The Washington PostDemocracy Dies in Darkness

Opinion Anti-BDS laws are popular. That doesn’t mean they’re constitutional.

Texas Gov. Greg Abbott (R) has said “anti-Israel policies are anti-Texas policies.” (Nick Wagner/AP)

As an American citizen, Bahia Amawi possesses a number of ironclad rights, the first of which — according to the Constitution — protects her freedom of speech. So when the Pflugerville, Tex., school district refused to renew her annual contract to provide speech therapy for its students because she was, in her view, exercising those rights, she responded like a true American. She sued.

Amawi is on the leading edge of a trend sweeping the nation’s legislatures. Since 2015, more than half the states have passed laws designed to sap strength from the “BDS movement.” This supposedly pro-Palestinian campaign (I’ll explain my doubts on this point later) calls for a broad-based boycott, divestment and sanctions regime against Israel, and it has been going gangbusters for the past 13 years.

The “anti-BDS” law passed in Texas last year bars any public agency in the Lone Star State from doing business with a participant in the movement. Amawi, a speech pathologist, noticed a stipulation to that effect in her new contract as she prepared for her 10th year serving Pflugerville students last summer. When she refused to sign, she lost her job.

Adopted in red states and blue states, typically by large, bipartisan margins, the anti-BDS laws are a reminder of the widespread support for Israel among American voters. Texas Gov. Greg Abbott (R) reflected this spirit while signing his state’s version into law on May 2, 2017 — Israel’s Independence Day. “Anti-Israel policies are anti-Texas policies,” he declared, “and we will not tolerate such actions against an important ally.”

But being popular and being lawful under the Constitution are not always the same thing. “If there is any principle of the Constitution that more imperatively calls for attachment than any other, it is the principle of free thought,” wrote Justice Oliver Wendell Holmes in 1929, adding: “not free thought for those who agree with us but freedom for the thought that we hate.”

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Whether the Texas law can survive Amawi’s challenge may depend on whether anti-BDS laws are mere updates to existing statutes barring U.S. companies from joining foreign boycotts. Companies don’t make foreign policy; they can’t, for example, choose to defy U.S. economic sanctions. Nor are they free to discriminate on religious grounds, and while the BDS movement is not explicitly anti-Semitic, “all too often, BDS advocates employ anti-Semitic rhetoric and narratives to isolate and demonize Israel,” as the Anti-Defamation League correctly observes.

Even so, I expect there will be more lawsuits such as Amawi’s filed in courthouses across the country. These suits will test how far governments can go in restricting the right of Americans to participate in politically motivated boycotts.

That right was formally recognized in 1982, when a philosophically diverse U.S. Supreme Court ruled that boycotts are a form of constitutionally protected speech, even though they can cause economic damage and even if some supporters of the boycott engage in violence. (The violence is not protected, but the right to boycott is.)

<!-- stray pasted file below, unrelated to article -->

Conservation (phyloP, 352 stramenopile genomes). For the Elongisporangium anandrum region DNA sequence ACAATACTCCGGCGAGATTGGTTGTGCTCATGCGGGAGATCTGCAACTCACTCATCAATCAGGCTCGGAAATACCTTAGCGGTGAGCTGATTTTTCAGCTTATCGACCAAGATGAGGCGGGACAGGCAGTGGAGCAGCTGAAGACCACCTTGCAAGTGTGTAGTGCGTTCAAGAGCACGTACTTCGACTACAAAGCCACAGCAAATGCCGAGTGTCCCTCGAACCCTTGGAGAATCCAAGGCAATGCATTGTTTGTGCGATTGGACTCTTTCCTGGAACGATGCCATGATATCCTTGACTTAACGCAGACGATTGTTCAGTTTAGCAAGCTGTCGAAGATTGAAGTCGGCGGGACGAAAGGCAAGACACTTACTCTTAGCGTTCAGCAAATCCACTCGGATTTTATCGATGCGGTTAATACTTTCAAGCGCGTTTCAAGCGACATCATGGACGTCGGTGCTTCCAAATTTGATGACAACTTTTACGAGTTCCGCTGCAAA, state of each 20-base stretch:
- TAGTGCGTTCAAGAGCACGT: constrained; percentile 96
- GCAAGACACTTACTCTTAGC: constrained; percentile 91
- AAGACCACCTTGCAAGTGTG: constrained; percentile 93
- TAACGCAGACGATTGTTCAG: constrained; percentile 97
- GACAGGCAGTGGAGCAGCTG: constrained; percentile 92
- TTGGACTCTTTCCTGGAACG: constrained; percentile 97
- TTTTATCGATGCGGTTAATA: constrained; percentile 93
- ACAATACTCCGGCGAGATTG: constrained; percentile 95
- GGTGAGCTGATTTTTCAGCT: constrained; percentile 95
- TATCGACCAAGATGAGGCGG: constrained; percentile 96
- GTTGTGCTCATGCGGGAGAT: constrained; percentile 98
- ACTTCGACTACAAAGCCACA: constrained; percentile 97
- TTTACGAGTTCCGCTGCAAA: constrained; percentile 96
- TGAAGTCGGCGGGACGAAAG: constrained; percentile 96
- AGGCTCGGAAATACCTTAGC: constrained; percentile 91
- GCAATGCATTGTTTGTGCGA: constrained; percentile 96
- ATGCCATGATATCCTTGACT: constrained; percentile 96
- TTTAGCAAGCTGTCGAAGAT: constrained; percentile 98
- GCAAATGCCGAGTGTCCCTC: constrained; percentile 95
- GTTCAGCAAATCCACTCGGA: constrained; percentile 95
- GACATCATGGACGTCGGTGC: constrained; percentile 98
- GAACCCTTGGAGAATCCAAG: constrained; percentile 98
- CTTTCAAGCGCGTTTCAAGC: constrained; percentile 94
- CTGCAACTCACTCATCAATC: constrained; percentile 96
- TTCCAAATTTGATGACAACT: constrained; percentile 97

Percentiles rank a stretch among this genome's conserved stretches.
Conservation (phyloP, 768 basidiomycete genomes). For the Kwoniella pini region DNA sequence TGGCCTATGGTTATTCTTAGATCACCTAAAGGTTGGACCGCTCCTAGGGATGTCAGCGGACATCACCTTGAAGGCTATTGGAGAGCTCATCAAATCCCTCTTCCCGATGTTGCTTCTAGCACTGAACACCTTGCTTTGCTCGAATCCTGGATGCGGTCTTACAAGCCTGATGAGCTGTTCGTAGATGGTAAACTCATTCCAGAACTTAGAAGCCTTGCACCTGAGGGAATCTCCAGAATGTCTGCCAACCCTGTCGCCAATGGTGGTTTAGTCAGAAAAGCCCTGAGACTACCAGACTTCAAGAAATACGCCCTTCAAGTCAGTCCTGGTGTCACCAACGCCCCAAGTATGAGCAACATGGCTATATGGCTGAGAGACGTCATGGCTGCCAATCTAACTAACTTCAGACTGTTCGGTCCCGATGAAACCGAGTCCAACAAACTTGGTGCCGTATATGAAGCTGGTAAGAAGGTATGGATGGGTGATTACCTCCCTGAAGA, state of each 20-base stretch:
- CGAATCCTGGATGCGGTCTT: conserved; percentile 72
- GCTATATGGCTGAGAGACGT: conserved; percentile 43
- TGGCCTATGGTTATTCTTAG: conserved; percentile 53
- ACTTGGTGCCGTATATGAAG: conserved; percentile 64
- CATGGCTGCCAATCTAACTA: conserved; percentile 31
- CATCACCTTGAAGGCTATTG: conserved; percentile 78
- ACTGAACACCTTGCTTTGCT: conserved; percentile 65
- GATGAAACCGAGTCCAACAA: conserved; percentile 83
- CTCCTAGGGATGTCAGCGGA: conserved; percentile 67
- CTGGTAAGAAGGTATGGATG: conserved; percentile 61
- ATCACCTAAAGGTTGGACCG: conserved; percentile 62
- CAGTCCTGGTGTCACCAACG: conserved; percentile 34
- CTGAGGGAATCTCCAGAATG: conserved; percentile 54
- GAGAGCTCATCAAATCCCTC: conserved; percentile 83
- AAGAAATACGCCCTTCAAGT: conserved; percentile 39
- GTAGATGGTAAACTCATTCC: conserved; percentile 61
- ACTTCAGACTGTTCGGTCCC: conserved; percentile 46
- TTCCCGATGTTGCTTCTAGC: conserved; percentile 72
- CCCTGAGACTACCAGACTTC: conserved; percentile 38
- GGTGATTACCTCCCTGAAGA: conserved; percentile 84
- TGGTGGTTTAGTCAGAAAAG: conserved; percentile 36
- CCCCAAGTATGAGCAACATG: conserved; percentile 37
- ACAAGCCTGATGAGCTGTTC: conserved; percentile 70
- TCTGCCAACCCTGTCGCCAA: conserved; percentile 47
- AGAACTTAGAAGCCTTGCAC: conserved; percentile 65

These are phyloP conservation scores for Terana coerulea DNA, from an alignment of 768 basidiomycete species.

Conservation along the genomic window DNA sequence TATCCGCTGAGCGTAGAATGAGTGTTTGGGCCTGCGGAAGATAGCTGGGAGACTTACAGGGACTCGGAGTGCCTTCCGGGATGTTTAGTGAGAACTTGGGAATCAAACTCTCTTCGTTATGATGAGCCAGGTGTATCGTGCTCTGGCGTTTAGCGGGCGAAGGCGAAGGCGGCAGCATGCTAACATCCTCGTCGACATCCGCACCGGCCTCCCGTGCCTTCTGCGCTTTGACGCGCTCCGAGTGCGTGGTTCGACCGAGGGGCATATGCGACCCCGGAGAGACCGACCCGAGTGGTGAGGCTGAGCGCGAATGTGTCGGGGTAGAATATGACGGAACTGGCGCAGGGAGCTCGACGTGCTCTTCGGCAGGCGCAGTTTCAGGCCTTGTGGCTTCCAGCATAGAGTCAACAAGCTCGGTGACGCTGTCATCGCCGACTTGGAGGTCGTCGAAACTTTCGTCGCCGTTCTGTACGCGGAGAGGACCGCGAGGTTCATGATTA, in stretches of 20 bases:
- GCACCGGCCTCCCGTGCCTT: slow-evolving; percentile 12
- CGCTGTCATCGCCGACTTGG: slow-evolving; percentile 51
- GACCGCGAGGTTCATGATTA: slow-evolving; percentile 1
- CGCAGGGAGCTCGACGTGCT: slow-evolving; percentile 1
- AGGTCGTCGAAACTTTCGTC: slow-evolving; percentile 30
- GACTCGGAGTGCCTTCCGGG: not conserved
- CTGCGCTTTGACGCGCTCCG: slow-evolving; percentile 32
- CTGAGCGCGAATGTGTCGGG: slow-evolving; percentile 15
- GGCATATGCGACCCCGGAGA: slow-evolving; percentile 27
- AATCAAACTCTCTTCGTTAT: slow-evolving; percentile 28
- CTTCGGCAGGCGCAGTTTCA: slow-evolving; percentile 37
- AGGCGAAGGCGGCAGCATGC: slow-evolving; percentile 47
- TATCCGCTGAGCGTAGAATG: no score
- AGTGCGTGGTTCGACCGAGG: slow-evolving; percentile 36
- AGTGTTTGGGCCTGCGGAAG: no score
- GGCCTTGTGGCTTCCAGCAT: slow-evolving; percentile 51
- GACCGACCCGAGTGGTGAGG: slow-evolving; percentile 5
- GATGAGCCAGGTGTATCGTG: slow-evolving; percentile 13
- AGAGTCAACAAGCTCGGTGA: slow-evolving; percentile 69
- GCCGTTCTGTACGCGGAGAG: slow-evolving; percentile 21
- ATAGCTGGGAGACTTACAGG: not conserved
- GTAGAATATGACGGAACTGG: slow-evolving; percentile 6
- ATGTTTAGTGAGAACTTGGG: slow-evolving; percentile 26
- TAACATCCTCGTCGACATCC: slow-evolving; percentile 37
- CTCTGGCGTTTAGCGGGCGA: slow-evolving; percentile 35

Later, in 1996, the Supreme Court held that the government cannot terminate a contract as punishment for the contractor’s exercise of free speech. In reaching that decision, Justice Sandra Day O’Connor relied on a chain of previous decisions going back to the 1950s in which the high court protected the right to free expression of government employees.

Defenders of the anti-BDS laws maintain that refusing to buy products made in Israel is an economic activity, not a political expression. Under this theory, Amawi has the right, on her own time, to speak in support of the BDS movement — but if she practices what she preaches, Texas can refuse to do business with, or employ, her. Similarly, under the Citizens United doctrine that corporations, being groups of individuals, also have free-speech rights, the owners and employees of a company can express support for the BDS campaign. But their company can be penalized if it refuses to do business with Israeli firms.

We’ll see what the judges say. Meanwhile, I can’t support BDS because it looks to be just another in the sad litany of chimeras dangled in front of the beleaguered Palestinian people. Decade after decade, they’ve been sold the idea that — whether by bombs or boycotts or children’s crusades — the Israelis will someday pack up and leave. Meanwhile, Palestinian leaders, rather than seeking an achievable future, rob them blind.

But at the same time, one wonders how Israel hopes to win the future while losing the battle for world opinion. People understand that peace is a desperately hard road; many of us appreciate that olive branches have often been met with rocks and mortars. But to give up on peace, as Prime Minister Benjamin Netanyahu and the West Bank settlers appear largely to have done, is a recipe for further erosion of support. Israel and its friends can win the fight against BDS only through persuasion and example; outlawing dissent will never work.

Read more from David Von Drehle’s archive.

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